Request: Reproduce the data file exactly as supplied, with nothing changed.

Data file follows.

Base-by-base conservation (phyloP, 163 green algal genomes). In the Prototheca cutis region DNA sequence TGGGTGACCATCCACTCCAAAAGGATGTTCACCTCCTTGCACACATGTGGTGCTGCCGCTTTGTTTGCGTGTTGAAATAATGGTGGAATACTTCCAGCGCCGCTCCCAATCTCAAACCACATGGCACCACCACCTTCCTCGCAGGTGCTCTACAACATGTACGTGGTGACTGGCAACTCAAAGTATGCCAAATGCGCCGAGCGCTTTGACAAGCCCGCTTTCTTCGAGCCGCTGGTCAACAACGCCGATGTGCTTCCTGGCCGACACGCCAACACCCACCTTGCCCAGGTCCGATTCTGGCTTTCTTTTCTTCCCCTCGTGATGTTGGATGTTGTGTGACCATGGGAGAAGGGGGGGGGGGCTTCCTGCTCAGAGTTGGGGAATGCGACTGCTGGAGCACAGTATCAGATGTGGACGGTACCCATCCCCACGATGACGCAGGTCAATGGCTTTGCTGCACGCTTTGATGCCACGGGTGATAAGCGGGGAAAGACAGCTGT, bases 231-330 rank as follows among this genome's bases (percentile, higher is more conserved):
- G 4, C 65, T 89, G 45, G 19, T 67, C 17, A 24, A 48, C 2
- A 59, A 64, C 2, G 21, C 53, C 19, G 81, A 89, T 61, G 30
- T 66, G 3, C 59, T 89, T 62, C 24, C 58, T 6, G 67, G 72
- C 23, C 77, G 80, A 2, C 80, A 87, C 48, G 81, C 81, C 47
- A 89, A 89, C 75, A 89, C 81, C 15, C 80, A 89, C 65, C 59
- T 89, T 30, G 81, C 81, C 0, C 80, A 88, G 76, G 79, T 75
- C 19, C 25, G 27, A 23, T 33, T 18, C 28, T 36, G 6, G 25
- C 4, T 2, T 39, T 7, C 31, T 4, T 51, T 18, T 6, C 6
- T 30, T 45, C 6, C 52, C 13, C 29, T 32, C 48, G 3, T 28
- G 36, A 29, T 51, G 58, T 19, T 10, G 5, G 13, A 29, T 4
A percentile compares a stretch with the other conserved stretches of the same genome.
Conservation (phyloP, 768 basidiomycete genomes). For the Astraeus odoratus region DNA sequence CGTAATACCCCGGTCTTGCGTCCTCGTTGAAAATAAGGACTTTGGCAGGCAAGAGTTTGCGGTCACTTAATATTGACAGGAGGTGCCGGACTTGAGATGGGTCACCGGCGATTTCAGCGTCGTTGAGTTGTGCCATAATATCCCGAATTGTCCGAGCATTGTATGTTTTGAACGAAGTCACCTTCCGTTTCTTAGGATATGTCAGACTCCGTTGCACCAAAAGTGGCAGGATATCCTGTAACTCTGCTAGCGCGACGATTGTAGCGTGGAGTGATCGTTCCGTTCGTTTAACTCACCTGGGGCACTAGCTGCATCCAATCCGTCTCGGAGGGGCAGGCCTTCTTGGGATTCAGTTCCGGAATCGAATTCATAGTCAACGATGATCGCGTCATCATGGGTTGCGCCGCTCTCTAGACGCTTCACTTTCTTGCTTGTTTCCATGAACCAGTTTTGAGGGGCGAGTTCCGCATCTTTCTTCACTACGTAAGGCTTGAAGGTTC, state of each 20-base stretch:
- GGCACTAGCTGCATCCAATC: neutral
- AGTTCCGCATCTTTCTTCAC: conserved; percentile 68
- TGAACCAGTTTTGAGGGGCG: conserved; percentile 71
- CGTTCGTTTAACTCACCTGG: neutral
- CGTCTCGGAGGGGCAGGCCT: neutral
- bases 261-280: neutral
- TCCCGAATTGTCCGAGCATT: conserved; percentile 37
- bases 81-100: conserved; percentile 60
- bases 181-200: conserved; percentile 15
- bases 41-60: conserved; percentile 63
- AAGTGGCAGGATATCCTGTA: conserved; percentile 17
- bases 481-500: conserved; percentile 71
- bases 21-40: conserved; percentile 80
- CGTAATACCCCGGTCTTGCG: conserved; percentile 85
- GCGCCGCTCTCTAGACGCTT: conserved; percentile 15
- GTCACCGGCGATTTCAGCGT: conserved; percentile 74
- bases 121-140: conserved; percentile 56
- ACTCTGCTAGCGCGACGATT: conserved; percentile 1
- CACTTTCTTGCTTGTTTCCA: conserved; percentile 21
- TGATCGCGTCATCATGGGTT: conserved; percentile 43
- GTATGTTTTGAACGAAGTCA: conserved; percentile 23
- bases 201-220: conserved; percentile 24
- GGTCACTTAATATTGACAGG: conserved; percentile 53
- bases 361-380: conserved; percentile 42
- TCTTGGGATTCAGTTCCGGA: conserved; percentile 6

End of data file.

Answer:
Base-by-base conservation (phyloP, 163 green algal genomes). In the Prototheca cutis region DNA sequence TGGGTGACCATCCACTCCAAAAGGATGTTCACCTCCTTGCACACATGTGGTGCTGCCGCTTTGTTTGCGTGTTGAAATAATGGTGGAATACTTCCAGCGCCGCTCCCAATCTCAAACCACATGGCACCACCACCTTCCTCGCAGGTGCTCTACAACATGTACGTGGTGACTGGCAACTCAAAGTATGCCAAATGCGCCGAGCGCTTTGACAAGCCCGCTTTCTTCGAGCCGCTGGTCAACAACGCCGATGTGCTTCCTGGCCGACACGCCAACACCCACCTTGCCCAGGTCCGATTCTGGCTTTCTTTTCTTCCCCTCGTGATGTTGGATGTTGTGTGACCATGGGAGAAGGGGGGGGGGGCTTCCTGCTCAGAGTTGGGGAATGCGACTGCTGGAGCACAGTATCAGATGTGGACGGTACCCATCCCCACGATGACGCAGGTCAATGGCTTTGCTGCACGCTTTGATGCCACGGGTGATAAGCGGGGAAAGACAGCTGT, bases 231-330 rank as follows among this genome's bases (percentile, higher is more conserved):
- G 4, C 65, T 89, G 45, G 19, T 67, C 17, A 24, A 48, C 2
- A 59, A 64, C 2, G 21, C 53, C 19, G 81, A 89, T 61, G 30
- T 66, G 3, C 59, T 89, T 62, C 24, C 58, T 6, G 67, G 72
- C 23, C 77, G 80, A 2, C 80, A 87, C 48, G 81, C 81, C 47
- A 89, A 89, C 75, A 89, C 81, C 15, C 80, A 89, C 65, C 59
- T 89, T 30, G 81, C 81, C 0, C 80, A 88, G 76, G 79, T 75
- C 19, C 25, G 27, A 23, T 33, T 18, C 28, T 36, G 6, G 25
- C 4, T 2, T 39, T 7, C 31, T 4, T 51, T 18, T 6, C 6
- T 30, T 45, C 6, C 52, C 13, C 29, T 32, C 48, G 3, T 28
- G 36, A 29, T 51, G 58, T 19, T 10, G 5, G 13, A 29, T 4
A percentile compares a stretch with the other conserved stretches of the same genome.
Conservation (phyloP, 768 basidiomycete genomes). For the Astraeus odoratus region DNA sequence CGTAATACCCCGGTCTTGCGTCCTCGTTGAAAATAAGGACTTTGGCAGGCAAGAGTTTGCGGTCACTTAATATTGACAGGAGGTGCCGGACTTGAGATGGGTCACCGGCGATTTCAGCGTCGTTGAGTTGTGCCATAATATCCCGAATTGTCCGAGCATTGTATGTTTTGAACGAAGTCACCTTCCGTTTCTTAGGATATGTCAGACTCCGTTGCACCAAAAGTGGCAGGATATCCTGTAACTCTGCTAGCGCGACGATTGTAGCGTGGAGTGATCGTTCCGTTCGTTTAACTCACCTGGGGCACTAGCTGCATCCAATCCGTCTCGGAGGGGCAGGCCTTCTTGGGATTCAGTTCCGGAATCGAATTCATAGTCAACGATGATCGCGTCATCATGGGTTGCGCCGCTCTCTAGACGCTTCACTTTCTTGCTTGTTTCCATGAACCAGTTTTGAGGGGCGAGTTCCGCATCTTTCTTCACTACGTAAGGCTTGAAGGTTC, state of each 20-base stretch:
- GGCACTAGCTGCATCCAATC: neutral
- AGTTCCGCATCTTTCTTCAC: conserved; percentile 68
- TGAACCAGTTTTGAGGGGCG: conserved; percentile 71
- CGTTCGTTTAACTCACCTGG: neutral
- CGTCTCGGAGGGGCAGGCCT: neutral
- bases 261-280: neutral
- TCCCGAATTGTCCGAGCATT: conserved; percentile 37
- bases 81-100: conserved; percentile 60
- bases 181-200: conserved; percentile 15
- bases 41-60: conserved; percentile 63
- AAGTGGCAGGATATCCTGTA: conserved; percentile 17
- bases 481-500: conserved; percentile 71
- bases 21-40: conserved; percentile 80
- CGTAATACCCCGGTCTTGCG: conserved; percentile 85
- GCGCCGCTCTCTAGACGCTT: conserved; percentile 15
- GTCACCGGCGATTTCAGCGT: conserved; percentile 74
- bases 121-140: conserved; percentile 56
- ACTCTGCTAGCGCGACGATT: conserved; percentile 1
- CACTTTCTTGCTTGTTTCCA: conserved; percentile 21
- TGATCGCGTCATCATGGGTT: conserved; percentile 43
- GTATGTTTTGAACGAAGTCA: conserved; percentile 23
- bases 201-220: conserved; percentile 24
- GGTCACTTAATATTGACAGG: conserved; percentile 53
- bases 361-380: conserved; percentile 42
- TCTTGGGATTCAGTTCCGGA: conserved; percentile 6